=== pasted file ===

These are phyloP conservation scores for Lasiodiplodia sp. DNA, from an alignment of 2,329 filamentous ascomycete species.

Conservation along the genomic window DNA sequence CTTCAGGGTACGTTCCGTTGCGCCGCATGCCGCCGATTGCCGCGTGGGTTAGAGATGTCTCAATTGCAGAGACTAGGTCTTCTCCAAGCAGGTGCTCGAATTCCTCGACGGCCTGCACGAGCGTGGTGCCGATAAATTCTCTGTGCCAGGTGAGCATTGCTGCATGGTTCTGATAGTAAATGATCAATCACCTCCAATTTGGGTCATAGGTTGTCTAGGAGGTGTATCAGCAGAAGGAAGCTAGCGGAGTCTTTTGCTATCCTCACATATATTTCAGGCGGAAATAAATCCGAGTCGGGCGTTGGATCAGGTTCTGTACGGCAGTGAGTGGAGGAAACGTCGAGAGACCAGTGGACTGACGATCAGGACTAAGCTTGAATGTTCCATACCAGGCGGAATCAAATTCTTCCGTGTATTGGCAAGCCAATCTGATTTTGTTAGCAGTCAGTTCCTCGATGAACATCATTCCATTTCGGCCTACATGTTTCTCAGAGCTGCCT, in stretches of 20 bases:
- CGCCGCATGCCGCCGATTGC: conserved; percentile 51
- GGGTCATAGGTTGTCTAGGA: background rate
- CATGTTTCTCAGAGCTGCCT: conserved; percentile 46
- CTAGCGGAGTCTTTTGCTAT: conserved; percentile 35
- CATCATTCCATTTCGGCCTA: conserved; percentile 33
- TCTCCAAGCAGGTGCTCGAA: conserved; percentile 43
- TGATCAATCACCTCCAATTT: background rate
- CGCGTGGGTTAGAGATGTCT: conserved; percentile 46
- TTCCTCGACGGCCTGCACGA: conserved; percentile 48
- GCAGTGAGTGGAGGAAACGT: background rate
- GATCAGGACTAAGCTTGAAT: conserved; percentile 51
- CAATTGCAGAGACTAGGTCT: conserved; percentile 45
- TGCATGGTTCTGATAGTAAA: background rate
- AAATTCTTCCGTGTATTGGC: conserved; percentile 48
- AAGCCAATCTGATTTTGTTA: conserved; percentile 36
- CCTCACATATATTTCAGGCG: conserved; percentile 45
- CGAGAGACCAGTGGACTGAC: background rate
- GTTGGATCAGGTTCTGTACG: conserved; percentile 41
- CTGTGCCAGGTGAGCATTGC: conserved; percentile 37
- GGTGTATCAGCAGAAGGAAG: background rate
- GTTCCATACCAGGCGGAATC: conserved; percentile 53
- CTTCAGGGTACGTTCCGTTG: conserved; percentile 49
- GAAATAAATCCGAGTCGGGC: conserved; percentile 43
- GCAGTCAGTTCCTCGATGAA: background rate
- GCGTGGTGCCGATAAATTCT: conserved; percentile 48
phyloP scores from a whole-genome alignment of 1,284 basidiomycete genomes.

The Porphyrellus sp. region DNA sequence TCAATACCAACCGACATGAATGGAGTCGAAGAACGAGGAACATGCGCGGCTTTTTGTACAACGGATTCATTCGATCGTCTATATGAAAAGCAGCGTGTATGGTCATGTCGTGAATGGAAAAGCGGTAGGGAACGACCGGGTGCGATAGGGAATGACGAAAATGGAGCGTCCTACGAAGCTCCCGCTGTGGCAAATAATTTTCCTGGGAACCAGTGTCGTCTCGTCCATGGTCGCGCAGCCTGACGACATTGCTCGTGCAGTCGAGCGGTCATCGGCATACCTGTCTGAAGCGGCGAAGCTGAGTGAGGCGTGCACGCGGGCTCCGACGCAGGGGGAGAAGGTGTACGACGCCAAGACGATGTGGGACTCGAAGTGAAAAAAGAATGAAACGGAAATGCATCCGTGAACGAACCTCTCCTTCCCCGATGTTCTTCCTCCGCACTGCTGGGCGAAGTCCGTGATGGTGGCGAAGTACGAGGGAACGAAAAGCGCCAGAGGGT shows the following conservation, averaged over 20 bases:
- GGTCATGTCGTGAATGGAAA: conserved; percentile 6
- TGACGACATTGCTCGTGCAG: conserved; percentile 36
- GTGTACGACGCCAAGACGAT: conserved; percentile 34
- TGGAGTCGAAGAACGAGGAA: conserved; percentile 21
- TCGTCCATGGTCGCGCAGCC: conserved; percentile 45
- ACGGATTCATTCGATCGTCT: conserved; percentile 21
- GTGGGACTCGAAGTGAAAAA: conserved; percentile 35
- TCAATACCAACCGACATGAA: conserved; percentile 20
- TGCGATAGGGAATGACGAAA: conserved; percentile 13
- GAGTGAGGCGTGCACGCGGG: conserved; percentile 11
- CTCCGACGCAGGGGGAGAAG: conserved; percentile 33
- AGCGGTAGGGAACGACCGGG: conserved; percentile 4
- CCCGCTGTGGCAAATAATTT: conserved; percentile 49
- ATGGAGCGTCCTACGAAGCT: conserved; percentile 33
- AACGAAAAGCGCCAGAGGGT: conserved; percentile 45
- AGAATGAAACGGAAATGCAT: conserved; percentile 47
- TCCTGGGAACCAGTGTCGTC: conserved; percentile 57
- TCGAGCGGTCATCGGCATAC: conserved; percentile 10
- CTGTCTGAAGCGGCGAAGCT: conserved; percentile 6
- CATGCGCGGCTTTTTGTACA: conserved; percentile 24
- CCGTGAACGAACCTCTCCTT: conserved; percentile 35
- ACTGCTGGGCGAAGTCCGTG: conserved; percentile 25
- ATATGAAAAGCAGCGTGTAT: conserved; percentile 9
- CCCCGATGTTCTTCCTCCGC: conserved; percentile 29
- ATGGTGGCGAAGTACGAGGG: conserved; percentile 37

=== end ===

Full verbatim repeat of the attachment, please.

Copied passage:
These are phyloP conservation scores for Lasiodiplodia sp. DNA, from an alignment of 2,329 filamentous ascomycete species.

Conservation along the genomic window DNA sequence CTTCAGGGTACGTTCCGTTGCGCCGCATGCCGCCGATTGCCGCGTGGGTTAGAGATGTCTCAATTGCAGAGACTAGGTCTTCTCCAAGCAGGTGCTCGAATTCCTCGACGGCCTGCACGAGCGTGGTGCCGATAAATTCTCTGTGCCAGGTGAGCATTGCTGCATGGTTCTGATAGTAAATGATCAATCACCTCCAATTTGGGTCATAGGTTGTCTAGGAGGTGTATCAGCAGAAGGAAGCTAGCGGAGTCTTTTGCTATCCTCACATATATTTCAGGCGGAAATAAATCCGAGTCGGGCGTTGGATCAGGTTCTGTACGGCAGTGAGTGGAGGAAACGTCGAGAGACCAGTGGACTGACGATCAGGACTAAGCTTGAATGTTCCATACCAGGCGGAATCAAATTCTTCCGTGTATTGGCAAGCCAATCTGATTTTGTTAGCAGTCAGTTCCTCGATGAACATCATTCCATTTCGGCCTACATGTTTCTCAGAGCTGCCT, in stretches of 20 bases:
- CGCCGCATGCCGCCGATTGC: conserved; percentile 51
- GGGTCATAGGTTGTCTAGGA: background rate
- CATGTTTCTCAGAGCTGCCT: conserved; percentile 46
- CTAGCGGAGTCTTTTGCTAT: conserved; percentile 35
- CATCATTCCATTTCGGCCTA: conserved; percentile 33
- TCTCCAAGCAGGTGCTCGAA: conserved; percentile 43
- TGATCAATCACCTCCAATTT: background rate
- CGCGTGGGTTAGAGATGTCT: conserved; percentile 46
- TTCCTCGACGGCCTGCACGA: conserved; percentile 48
- GCAGTGAGTGGAGGAAACGT: background rate
- GATCAGGACTAAGCTTGAAT: conserved; percentile 51
- CAATTGCAGAGACTAGGTCT: conserved; percentile 45
- TGCATGGTTCTGATAGTAAA: background rate
- AAATTCTTCCGTGTATTGGC: conserved; percentile 48
- AAGCCAATCTGATTTTGTTA: conserved; percentile 36
- CCTCACATATATTTCAGGCG: conserved; percentile 45
- CGAGAGACCAGTGGACTGAC: background rate
- GTTGGATCAGGTTCTGTACG: conserved; percentile 41
- CTGTGCCAGGTGAGCATTGC: conserved; percentile 37
- GGTGTATCAGCAGAAGGAAG: background rate
- GTTCCATACCAGGCGGAATC: conserved; percentile 53
- CTTCAGGGTACGTTCCGTTG: conserved; percentile 49
- GAAATAAATCCGAGTCGGGC: conserved; percentile 43
- GCAGTCAGTTCCTCGATGAA: background rate
- GCGTGGTGCCGATAAATTCT: conserved; percentile 48
phyloP scores from a whole-genome alignment of 1,284 basidiomycete genomes.

The Porphyrellus sp. region DNA sequence TCAATACCAACCGACATGAATGGAGTCGAAGAACGAGGAACATGCGCGGCTTTTTGTACAACGGATTCATTCGATCGTCTATATGAAAAGCAGCGTGTATGGTCATGTCGTGAATGGAAAAGCGGTAGGGAACGACCGGGTGCGATAGGGAATGACGAAAATGGAGCGTCCTACGAAGCTCCCGCTGTGGCAAATAATTTTCCTGGGAACCAGTGTCGTCTCGTCCATGGTCGCGCAGCCTGACGACATTGCTCGTGCAGTCGAGCGGTCATCGGCATACCTGTCTGAAGCGGCGAAGCTGAGTGAGGCGTGCACGCGGGCTCCGACGCAGGGGGAGAAGGTGTACGACGCCAAGACGATGTGGGACTCGAAGTGAAAAAAGAATGAAACGGAAATGCATCCGTGAACGAACCTCTCCTTCCCCGATGTTCTTCCTCCGCACTGCTGGGCGAAGTCCGTGATGGTGGCGAAGTACGAGGGAACGAAAAGCGCCAGAGGGT shows the following conservation, averaged over 20 bases:
- GGTCATGTCGTGAATGGAAA: conserved; percentile 6
- TGACGACATTGCTCGTGCAG: conserved; percentile 36
- GTGTACGACGCCAAGACGAT: conserved; percentile 34
- TGGAGTCGAAGAACGAGGAA: conserved; percentile 21
- TCGTCCATGGTCGCGCAGCC: conserved; percentile 45
- ACGGATTCATTCGATCGTCT: conserved; percentile 21
- GTGGGACTCGAAGTGAAAAA: conserved; percentile 35
- TCAATACCAACCGACATGAA: conserved; percentile 20
- TGCGATAGGGAATGACGAAA: conserved; percentile 13
- GAGTGAGGCGTGCACGCGGG: conserved; percentile 11
- CTCCGACGCAGGGGGAGAAG: conserved; percentile 33
- AGCGGTAGGGAACGACCGGG: conserved; percentile 4
- CCCGCTGTGGCAAATAATTT: conserved; percentile 49
- ATGGAGCGTCCTACGAAGCT: conserved; percentile 33
- AACGAAAAGCGCCAGAGGGT: conserved; percentile 45
- AGAATGAAACGGAAATGCAT: conserved; percentile 47
- TCCTGGGAACCAGTGTCGTC: conserved; percentile 57
- TCGAGCGGTCATCGGCATAC: conserved; percentile 10
- CTGTCTGAAGCGGCGAAGCT: conserved; percentile 6
- CATGCGCGGCTTTTTGTACA: conserved; percentile 24
- CCGTGAACGAACCTCTCCTT: conserved; percentile 35
- ACTGCTGGGCGAAGTCCGTG: conserved; percentile 25
- ATATGAAAAGCAGCGTGTAT: conserved; percentile 9
- CCCCGATGTTCTTCCTCCGC: conserved; percentile 29
- ATGGTGGCGAAGTACGAGGG: conserved; percentile 37